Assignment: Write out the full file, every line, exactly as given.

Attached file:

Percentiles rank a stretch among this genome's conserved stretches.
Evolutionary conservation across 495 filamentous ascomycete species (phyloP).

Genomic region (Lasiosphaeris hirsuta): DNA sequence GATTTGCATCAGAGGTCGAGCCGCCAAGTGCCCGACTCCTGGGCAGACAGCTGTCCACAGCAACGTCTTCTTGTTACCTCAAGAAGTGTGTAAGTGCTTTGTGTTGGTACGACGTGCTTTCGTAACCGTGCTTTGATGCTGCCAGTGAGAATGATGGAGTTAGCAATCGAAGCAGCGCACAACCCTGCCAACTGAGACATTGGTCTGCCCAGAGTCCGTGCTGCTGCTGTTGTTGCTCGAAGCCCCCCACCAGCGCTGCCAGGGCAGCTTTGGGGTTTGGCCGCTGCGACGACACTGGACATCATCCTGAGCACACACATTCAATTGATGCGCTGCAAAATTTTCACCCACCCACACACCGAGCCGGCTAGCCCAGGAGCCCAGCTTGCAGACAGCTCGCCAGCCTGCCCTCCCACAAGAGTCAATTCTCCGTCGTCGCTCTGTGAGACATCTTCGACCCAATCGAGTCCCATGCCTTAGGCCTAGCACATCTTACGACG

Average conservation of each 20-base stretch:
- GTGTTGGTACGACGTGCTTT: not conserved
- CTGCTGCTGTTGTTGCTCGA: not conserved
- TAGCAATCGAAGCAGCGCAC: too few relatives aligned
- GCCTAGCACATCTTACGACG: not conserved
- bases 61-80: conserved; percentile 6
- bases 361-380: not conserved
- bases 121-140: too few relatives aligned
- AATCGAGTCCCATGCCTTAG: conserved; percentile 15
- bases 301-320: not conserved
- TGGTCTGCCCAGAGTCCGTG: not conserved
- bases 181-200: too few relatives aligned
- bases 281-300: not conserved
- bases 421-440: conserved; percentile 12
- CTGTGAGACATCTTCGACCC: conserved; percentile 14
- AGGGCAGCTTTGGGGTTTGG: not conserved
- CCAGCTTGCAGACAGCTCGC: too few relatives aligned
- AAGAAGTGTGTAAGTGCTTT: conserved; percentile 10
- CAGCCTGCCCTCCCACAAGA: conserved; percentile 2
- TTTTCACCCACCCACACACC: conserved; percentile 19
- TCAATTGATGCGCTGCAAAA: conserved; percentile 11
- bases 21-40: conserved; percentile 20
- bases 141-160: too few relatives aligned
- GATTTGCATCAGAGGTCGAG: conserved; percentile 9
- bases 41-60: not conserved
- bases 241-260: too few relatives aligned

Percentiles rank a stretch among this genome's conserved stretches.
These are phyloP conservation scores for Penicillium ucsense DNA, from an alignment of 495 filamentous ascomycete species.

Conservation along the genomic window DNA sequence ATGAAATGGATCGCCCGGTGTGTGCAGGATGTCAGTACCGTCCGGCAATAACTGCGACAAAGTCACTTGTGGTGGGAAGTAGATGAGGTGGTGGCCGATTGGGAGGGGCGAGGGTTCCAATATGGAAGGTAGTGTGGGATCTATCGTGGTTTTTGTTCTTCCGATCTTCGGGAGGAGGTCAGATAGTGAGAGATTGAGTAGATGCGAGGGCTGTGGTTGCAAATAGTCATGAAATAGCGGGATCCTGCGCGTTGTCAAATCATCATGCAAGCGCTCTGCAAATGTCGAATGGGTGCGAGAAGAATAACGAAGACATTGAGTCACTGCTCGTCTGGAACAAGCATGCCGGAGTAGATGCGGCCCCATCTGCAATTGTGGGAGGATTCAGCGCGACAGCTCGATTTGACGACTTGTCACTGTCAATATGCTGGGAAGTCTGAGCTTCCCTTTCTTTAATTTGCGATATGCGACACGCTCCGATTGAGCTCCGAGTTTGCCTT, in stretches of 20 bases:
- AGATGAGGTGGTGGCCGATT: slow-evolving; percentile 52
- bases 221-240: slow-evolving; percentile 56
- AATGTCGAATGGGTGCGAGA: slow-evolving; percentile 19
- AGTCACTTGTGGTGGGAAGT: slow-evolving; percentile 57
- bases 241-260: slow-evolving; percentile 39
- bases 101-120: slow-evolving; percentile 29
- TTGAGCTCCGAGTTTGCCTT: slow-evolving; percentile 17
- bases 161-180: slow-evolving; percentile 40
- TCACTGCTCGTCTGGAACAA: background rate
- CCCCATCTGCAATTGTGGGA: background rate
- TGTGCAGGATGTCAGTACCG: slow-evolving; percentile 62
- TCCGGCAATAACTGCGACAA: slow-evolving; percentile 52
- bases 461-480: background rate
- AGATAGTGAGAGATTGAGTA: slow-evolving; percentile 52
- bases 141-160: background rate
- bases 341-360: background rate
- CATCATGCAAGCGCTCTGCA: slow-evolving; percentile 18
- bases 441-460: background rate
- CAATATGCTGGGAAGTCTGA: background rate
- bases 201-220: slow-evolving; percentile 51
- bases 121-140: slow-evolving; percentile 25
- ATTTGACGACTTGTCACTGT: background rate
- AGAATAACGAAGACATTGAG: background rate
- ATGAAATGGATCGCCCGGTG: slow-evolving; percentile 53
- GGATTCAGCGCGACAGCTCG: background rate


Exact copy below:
Percentiles rank a stretch among this genome's conserved stretches.
Evolutionary conservation across 495 filamentous ascomycete species (phyloP).

Genomic region (Lasiosphaeris hirsuta): DNA sequence GATTTGCATCAGAGGTCGAGCCGCCAAGTGCCCGACTCCTGGGCAGACAGCTGTCCACAGCAACGTCTTCTTGTTACCTCAAGAAGTGTGTAAGTGCTTTGTGTTGGTACGACGTGCTTTCGTAACCGTGCTTTGATGCTGCCAGTGAGAATGATGGAGTTAGCAATCGAAGCAGCGCACAACCCTGCCAACTGAGACATTGGTCTGCCCAGAGTCCGTGCTGCTGCTGTTGTTGCTCGAAGCCCCCCACCAGCGCTGCCAGGGCAGCTTTGGGGTTTGGCCGCTGCGACGACACTGGACATCATCCTGAGCACACACATTCAATTGATGCGCTGCAAAATTTTCACCCACCCACACACCGAGCCGGCTAGCCCAGGAGCCCAGCTTGCAGACAGCTCGCCAGCCTGCCCTCCCACAAGAGTCAATTCTCCGTCGTCGCTCTGTGAGACATCTTCGACCCAATCGAGTCCCATGCCTTAGGCCTAGCACATCTTACGACG

Average conservation of each 20-base stretch:
- GTGTTGGTACGACGTGCTTT: not conserved
- CTGCTGCTGTTGTTGCTCGA: not conserved
- TAGCAATCGAAGCAGCGCAC: too few relatives aligned
- GCCTAGCACATCTTACGACG: not conserved
- bases 61-80: conserved; percentile 6
- bases 361-380: not conserved
- bases 121-140: too few relatives aligned
- AATCGAGTCCCATGCCTTAG: conserved; percentile 15
- bases 301-320: not conserved
- TGGTCTGCCCAGAGTCCGTG: not conserved
- bases 181-200: too few relatives aligned
- bases 281-300: not conserved
- bases 421-440: conserved; percentile 12
- CTGTGAGACATCTTCGACCC: conserved; percentile 14
- AGGGCAGCTTTGGGGTTTGG: not conserved
- CCAGCTTGCAGACAGCTCGC: too few relatives aligned
- AAGAAGTGTGTAAGTGCTTT: conserved; percentile 10
- CAGCCTGCCCTCCCACAAGA: conserved; percentile 2
- TTTTCACCCACCCACACACC: conserved; percentile 19
- TCAATTGATGCGCTGCAAAA: conserved; percentile 11
- bases 21-40: conserved; percentile 20
- bases 141-160: too few relatives aligned
- GATTTGCATCAGAGGTCGAG: conserved; percentile 9
- bases 41-60: not conserved
- bases 241-260: too few relatives aligned

Percentiles rank a stretch among this genome's conserved stretches.
These are phyloP conservation scores for Penicillium ucsense DNA, from an alignment of 495 filamentous ascomycete species.

Conservation along the genomic window DNA sequence ATGAAATGGATCGCCCGGTGTGTGCAGGATGTCAGTACCGTCCGGCAATAACTGCGACAAAGTCACTTGTGGTGGGAAGTAGATGAGGTGGTGGCCGATTGGGAGGGGCGAGGGTTCCAATATGGAAGGTAGTGTGGGATCTATCGTGGTTTTTGTTCTTCCGATCTTCGGGAGGAGGTCAGATAGTGAGAGATTGAGTAGATGCGAGGGCTGTGGTTGCAAATAGTCATGAAATAGCGGGATCCTGCGCGTTGTCAAATCATCATGCAAGCGCTCTGCAAATGTCGAATGGGTGCGAGAAGAATAACGAAGACATTGAGTCACTGCTCGTCTGGAACAAGCATGCCGGAGTAGATGCGGCCCCATCTGCAATTGTGGGAGGATTCAGCGCGACAGCTCGATTTGACGACTTGTCACTGTCAATATGCTGGGAAGTCTGAGCTTCCCTTTCTTTAATTTGCGATATGCGACACGCTCCGATTGAGCTCCGAGTTTGCCTT, in stretches of 20 bases:
- AGATGAGGTGGTGGCCGATT: slow-evolving; percentile 52
- bases 221-240: slow-evolving; percentile 56
- AATGTCGAATGGGTGCGAGA: slow-evolving; percentile 19
- AGTCACTTGTGGTGGGAAGT: slow-evolving; percentile 57
- bases 241-260: slow-evolving; percentile 39
- bases 101-120: slow-evolving; percentile 29
- TTGAGCTCCGAGTTTGCCTT: slow-evolving; percentile 17
- bases 161-180: slow-evolving; percentile 40
- TCACTGCTCGTCTGGAACAA: background rate
- CCCCATCTGCAATTGTGGGA: background rate
- TGTGCAGGATGTCAGTACCG: slow-evolving; percentile 62
- TCCGGCAATAACTGCGACAA: slow-evolving; percentile 52
- bases 461-480: background rate
- AGATAGTGAGAGATTGAGTA: slow-evolving; percentile 52
- bases 141-160: background rate
- bases 341-360: background rate
- CATCATGCAAGCGCTCTGCA: slow-evolving; percentile 18
- bases 441-460: background rate
- CAATATGCTGGGAAGTCTGA: background rate
- bases 201-220: slow-evolving; percentile 51
- bases 121-140: slow-evolving; percentile 25
- ATTTGACGACTTGTCACTGT: background rate
- AGAATAACGAAGACATTGAG: background rate
- ATGAAATGGATCGCCCGGTG: slow-evolving; percentile 53
- GGATTCAGCGCGACAGCTCG: background rate